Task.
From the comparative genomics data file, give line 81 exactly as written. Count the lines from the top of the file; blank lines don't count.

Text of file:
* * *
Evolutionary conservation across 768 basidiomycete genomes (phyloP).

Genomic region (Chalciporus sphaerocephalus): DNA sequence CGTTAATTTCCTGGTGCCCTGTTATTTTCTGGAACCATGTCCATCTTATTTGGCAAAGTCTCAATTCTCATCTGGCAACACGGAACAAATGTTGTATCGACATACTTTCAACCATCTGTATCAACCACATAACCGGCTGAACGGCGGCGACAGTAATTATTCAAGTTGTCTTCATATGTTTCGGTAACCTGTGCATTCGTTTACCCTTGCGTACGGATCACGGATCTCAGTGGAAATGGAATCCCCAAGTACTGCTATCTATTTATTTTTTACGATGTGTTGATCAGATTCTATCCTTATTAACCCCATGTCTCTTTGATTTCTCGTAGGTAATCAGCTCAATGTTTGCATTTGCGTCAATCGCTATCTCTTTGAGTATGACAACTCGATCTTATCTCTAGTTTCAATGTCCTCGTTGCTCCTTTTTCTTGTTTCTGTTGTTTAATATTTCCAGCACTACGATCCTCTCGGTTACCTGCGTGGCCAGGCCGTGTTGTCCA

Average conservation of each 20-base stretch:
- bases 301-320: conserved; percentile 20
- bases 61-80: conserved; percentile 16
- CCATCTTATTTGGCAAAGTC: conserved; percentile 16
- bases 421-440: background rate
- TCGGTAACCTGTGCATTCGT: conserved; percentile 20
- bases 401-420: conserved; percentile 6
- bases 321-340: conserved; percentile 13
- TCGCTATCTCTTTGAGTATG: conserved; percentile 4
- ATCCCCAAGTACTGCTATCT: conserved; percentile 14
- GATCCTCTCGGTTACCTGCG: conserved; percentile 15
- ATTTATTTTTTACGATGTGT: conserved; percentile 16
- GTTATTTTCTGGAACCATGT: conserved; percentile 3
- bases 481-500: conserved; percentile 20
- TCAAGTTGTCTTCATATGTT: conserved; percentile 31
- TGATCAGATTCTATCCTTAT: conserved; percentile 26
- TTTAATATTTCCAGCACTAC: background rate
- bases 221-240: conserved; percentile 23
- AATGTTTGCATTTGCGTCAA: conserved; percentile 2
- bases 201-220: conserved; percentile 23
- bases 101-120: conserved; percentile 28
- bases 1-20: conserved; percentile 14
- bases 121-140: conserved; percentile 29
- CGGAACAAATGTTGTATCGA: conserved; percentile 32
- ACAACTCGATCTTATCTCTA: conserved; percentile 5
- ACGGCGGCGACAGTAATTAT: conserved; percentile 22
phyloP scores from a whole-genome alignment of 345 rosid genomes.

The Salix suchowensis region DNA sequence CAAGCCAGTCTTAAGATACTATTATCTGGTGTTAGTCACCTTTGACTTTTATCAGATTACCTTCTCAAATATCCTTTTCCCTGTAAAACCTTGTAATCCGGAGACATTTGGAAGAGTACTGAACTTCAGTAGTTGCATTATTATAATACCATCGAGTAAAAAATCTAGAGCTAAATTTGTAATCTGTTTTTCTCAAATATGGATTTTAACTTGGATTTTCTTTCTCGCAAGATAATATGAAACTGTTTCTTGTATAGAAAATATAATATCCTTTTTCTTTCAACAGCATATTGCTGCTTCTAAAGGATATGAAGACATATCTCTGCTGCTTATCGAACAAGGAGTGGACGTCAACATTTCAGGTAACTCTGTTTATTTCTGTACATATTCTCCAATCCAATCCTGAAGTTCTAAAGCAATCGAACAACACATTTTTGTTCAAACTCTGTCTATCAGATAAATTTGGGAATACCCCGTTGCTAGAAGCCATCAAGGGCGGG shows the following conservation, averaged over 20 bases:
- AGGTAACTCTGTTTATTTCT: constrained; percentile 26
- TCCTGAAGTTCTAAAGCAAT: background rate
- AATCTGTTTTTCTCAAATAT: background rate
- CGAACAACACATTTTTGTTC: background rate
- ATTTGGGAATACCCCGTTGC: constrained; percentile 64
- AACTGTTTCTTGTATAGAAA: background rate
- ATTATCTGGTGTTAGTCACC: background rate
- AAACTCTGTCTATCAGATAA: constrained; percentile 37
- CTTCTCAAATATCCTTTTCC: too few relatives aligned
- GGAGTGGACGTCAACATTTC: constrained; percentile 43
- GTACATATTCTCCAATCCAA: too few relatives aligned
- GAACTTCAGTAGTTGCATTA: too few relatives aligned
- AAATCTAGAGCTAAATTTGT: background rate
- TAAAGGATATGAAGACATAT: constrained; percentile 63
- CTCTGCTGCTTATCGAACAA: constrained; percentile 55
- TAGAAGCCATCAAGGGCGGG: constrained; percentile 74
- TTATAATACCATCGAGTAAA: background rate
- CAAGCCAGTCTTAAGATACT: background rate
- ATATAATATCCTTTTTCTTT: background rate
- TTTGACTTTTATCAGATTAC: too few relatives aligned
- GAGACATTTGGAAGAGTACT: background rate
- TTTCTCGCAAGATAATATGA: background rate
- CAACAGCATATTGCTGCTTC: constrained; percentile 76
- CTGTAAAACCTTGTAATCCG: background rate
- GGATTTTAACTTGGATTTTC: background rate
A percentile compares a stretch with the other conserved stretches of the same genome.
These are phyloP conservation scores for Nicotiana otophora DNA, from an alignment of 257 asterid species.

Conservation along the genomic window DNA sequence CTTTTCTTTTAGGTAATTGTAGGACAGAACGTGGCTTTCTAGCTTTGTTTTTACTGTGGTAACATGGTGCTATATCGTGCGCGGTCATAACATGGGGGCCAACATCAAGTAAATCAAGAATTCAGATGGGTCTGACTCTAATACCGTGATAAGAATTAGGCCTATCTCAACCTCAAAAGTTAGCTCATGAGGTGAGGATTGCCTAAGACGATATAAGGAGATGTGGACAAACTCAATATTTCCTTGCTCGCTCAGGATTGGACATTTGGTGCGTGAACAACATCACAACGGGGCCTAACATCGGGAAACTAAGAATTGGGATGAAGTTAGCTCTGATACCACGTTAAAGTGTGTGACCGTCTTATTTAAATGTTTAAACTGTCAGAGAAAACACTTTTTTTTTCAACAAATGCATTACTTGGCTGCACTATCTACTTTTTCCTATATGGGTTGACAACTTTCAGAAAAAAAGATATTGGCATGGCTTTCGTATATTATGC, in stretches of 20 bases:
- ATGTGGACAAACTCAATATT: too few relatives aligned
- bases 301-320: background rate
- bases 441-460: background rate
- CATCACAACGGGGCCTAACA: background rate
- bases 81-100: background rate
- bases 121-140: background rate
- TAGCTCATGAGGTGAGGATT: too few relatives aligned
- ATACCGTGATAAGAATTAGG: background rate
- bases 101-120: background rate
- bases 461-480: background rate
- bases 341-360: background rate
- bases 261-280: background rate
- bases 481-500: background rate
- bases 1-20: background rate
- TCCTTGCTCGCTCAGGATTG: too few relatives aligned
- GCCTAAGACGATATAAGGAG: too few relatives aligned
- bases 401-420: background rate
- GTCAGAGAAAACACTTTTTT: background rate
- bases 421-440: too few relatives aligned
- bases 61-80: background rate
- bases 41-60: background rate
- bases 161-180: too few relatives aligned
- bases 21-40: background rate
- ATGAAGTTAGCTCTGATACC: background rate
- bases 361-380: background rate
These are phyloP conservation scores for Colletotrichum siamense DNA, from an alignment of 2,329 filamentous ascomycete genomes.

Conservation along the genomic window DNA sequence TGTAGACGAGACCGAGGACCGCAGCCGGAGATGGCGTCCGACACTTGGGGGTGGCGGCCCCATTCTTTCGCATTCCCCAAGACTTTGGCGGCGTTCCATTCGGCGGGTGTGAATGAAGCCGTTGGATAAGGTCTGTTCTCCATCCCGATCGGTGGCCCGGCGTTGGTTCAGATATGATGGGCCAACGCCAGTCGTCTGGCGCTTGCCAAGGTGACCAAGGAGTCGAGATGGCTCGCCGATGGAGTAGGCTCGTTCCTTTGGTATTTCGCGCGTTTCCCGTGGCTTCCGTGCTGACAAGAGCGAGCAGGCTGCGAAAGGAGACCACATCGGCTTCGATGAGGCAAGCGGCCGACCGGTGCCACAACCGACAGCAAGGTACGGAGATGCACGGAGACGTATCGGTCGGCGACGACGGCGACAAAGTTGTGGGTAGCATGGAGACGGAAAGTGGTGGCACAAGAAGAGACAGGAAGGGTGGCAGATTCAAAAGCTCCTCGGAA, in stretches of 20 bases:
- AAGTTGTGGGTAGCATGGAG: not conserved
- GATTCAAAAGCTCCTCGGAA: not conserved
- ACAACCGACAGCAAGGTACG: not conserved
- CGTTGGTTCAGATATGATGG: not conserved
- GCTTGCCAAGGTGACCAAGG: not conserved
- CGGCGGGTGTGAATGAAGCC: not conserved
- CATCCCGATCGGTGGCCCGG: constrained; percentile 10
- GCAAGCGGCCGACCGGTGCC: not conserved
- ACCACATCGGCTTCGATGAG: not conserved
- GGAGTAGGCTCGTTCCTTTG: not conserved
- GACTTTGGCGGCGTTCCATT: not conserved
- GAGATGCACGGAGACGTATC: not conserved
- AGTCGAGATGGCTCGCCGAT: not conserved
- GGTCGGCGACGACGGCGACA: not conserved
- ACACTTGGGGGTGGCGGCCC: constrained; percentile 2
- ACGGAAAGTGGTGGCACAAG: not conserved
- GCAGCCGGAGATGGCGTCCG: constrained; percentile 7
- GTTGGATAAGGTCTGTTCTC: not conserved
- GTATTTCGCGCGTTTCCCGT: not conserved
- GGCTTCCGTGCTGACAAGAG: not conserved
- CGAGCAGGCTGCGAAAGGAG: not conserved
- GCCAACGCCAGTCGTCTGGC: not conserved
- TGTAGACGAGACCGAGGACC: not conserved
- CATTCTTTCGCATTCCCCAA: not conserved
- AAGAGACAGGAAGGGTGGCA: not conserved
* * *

- bases 21-40: background rate